It was a sad, sad scene for my eyes. We see people being replaced by machines all day long. We have 24 hour ATMs and coke machines, 24 hour gas stations with no one there. You can even mail a package at the post office without ever seeing a human being. Even buy your ProActiv supply at the mall, from a vending machine!

But, do we have to become machines?! Do we single-handedly have to cause ourselves to get A.D.D. and Alzheimer’s when we’re 40?! Do we have to consciously tune out the world in order to chase trifles?! Because no one is going to invent the next cure for cancer while surfing the Iphone, I can guarantee you that much! It’s trifles! No substance. At all!

I guarantee you that whatever all those people were after on their phones during the show would still have been there long hours after the show was over! If something was that life-and-death (really, really doubtful, considering the amount of people “cell-ing”), then you should not have been there – you should have been where life or death needed you!

But the show in front of your eyes, the one you paid $70 for a front row for … will be gone in 90 minutes! Never to be seen again! Unless one of those bozos in the audience bootlegged it and put it on youtube – in today’s world, that would be highly possible! But say they didn’t: you want to waste a lifetime (maybe) opportunity on 10 seconds of stupid “pleasure”?! Honestly?! Has the world come down to this lowest, below the ground level of easy entertainment?! Do I still call myself “human” like the rest of them?! Really?!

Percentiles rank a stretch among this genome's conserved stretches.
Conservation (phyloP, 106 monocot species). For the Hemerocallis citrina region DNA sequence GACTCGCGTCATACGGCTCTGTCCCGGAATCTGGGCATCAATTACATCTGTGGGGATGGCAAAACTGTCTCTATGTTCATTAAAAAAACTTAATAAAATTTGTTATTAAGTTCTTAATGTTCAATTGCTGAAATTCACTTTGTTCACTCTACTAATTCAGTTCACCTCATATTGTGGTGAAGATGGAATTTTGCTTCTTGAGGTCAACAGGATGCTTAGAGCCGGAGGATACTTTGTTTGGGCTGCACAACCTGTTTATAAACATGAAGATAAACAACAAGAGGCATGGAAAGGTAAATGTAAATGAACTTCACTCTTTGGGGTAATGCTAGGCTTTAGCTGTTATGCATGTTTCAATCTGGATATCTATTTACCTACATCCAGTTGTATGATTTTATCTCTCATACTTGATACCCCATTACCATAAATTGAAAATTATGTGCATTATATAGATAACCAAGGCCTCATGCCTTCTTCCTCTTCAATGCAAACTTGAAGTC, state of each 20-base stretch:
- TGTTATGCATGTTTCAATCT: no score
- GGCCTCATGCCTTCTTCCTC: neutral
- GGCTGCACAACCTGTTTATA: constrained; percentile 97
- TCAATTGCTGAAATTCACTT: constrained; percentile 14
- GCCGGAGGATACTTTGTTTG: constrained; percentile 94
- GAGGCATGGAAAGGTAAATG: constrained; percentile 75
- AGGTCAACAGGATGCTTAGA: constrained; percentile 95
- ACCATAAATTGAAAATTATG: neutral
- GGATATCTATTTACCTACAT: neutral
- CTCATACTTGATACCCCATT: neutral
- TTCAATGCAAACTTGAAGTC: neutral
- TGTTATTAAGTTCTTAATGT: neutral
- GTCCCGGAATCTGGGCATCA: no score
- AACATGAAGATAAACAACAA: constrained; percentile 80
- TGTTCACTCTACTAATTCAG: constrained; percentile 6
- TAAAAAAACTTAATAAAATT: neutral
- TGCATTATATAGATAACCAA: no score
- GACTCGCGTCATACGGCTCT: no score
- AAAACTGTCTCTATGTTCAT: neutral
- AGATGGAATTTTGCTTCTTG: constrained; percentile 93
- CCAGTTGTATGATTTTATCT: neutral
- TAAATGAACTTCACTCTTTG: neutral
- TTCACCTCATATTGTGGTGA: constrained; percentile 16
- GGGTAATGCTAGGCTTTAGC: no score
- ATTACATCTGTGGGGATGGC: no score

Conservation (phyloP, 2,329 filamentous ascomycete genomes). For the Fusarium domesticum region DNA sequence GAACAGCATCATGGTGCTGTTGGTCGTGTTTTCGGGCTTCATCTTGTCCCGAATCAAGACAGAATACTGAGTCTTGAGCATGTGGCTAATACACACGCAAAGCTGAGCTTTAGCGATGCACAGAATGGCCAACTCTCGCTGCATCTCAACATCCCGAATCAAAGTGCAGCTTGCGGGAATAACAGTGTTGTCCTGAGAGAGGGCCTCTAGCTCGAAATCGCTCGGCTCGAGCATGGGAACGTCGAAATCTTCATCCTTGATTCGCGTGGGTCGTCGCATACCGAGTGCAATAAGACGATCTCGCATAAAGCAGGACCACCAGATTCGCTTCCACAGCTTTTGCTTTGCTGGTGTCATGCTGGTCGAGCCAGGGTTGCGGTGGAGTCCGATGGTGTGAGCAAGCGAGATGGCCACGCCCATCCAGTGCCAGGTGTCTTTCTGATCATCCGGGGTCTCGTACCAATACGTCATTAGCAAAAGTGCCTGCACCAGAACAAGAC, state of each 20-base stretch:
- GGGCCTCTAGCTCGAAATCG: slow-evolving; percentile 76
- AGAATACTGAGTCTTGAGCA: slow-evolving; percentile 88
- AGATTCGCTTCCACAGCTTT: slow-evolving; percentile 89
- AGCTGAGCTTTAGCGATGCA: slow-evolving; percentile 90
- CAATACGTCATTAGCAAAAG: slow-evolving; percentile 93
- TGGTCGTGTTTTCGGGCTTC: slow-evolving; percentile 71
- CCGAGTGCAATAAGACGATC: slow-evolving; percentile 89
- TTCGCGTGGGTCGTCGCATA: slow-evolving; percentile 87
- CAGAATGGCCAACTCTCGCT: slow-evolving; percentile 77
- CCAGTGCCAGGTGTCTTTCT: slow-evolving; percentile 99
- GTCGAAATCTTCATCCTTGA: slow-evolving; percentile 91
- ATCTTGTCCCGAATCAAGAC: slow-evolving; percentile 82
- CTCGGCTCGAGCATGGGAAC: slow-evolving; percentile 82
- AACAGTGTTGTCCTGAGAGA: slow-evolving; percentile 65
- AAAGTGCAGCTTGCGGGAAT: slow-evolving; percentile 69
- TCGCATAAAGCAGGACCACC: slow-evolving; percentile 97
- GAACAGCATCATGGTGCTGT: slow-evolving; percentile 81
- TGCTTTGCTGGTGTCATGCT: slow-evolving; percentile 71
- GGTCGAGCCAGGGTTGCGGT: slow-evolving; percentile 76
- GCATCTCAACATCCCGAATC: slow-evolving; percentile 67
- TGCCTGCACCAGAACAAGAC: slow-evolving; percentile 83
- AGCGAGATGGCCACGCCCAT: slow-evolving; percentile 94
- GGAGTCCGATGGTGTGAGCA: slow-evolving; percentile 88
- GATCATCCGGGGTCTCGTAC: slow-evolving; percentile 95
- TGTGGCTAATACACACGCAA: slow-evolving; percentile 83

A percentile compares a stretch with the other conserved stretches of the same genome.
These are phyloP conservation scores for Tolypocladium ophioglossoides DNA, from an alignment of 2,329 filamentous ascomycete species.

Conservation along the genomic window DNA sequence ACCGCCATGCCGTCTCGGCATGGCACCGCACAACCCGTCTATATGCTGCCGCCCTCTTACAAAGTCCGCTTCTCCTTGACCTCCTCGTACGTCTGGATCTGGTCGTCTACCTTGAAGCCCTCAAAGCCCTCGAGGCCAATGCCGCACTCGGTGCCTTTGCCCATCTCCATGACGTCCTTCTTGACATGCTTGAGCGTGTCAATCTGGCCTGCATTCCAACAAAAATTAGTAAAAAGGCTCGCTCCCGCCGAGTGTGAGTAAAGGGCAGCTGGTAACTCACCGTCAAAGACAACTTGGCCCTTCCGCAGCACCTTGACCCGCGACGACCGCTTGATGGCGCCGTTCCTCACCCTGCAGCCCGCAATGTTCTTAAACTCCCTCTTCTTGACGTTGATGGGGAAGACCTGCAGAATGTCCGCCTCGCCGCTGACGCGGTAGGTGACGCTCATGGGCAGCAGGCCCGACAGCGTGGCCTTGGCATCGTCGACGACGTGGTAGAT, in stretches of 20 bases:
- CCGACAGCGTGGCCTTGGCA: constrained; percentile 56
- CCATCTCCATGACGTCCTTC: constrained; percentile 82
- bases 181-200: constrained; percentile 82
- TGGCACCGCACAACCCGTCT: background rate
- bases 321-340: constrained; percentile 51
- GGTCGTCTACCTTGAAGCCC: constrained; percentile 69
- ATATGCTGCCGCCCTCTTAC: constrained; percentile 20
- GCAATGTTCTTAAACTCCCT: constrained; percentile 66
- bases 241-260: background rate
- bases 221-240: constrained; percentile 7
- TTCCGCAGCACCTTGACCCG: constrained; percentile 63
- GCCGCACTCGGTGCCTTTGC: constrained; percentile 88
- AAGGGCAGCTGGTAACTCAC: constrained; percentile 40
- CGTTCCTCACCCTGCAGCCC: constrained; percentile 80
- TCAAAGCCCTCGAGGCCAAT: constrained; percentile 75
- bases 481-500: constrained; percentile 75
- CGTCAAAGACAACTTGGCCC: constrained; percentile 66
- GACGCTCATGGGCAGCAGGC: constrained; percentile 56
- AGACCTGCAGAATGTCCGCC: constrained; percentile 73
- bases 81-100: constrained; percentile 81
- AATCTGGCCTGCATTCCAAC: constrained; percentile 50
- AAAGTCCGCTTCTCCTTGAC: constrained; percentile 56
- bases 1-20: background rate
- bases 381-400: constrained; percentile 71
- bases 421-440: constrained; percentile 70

Images from Idiocracy, the Mike Judge movie, flashed through my head. We’ll be a world of nothing but gadgets and no brain usage. Facile entertainment and tuning out. No, I won’t cancel my Facebook account. Nor sell my cell phone. But I will try to keep a smidgen of humanity and common sense in me, and use them when it’s appropriate, while trying to remember what my parents taught me before I ever went to school: when someone is talking to/ at you, pay attention!

Plus, I don’t want to be that old person when I die, lonely and completely empty, devoid of what the world had to offer me! When my followers will ask me on my death bed what I have seen in life, I don’t want a loopy-loop Facebook scrolling screen to go in front of my eyes, while I mumble “not much”.


Jeff said...

I notice this a lot at concerts — most people are videotaping the band, so perhaps they were taking video of Bourdain?

Personally, I wonder why you are paying money for a ticket to watch the show through your cell or camera.

A.W. said...

But the ticket spelled out CLEARLY: "no recording devices of ANY kind allowed in the room".
I wanted to take a shot of him, even from afar, but no cameras allowed, either. Sure maybe 2-3 folks had photo passes, that's fine. But these were tens of folks, some of them WAY away from the stage.
These people either don't read or are too darn rude and ignore it all.
Thanks for the comment, Jeff, and yes: why pay the money to be there if you're not paying attention?!

TonyaB122 said...

Until recently, maybe the last 9 months or so, I was certainly GUILTY of the same. It's so easy to form a habit with something that begins so innocently. I long for the days when work remained at WORK! It's just one of the reasons why I now turn my phone off at night and the majority of the weekend.

The people checking their e-mail isn't such a bother for me, they aren't wasting my money - BUT - the ones who talk on their phones at concerts, or other public places...GRRRR...Why can't they just step outside?

As always - great observations!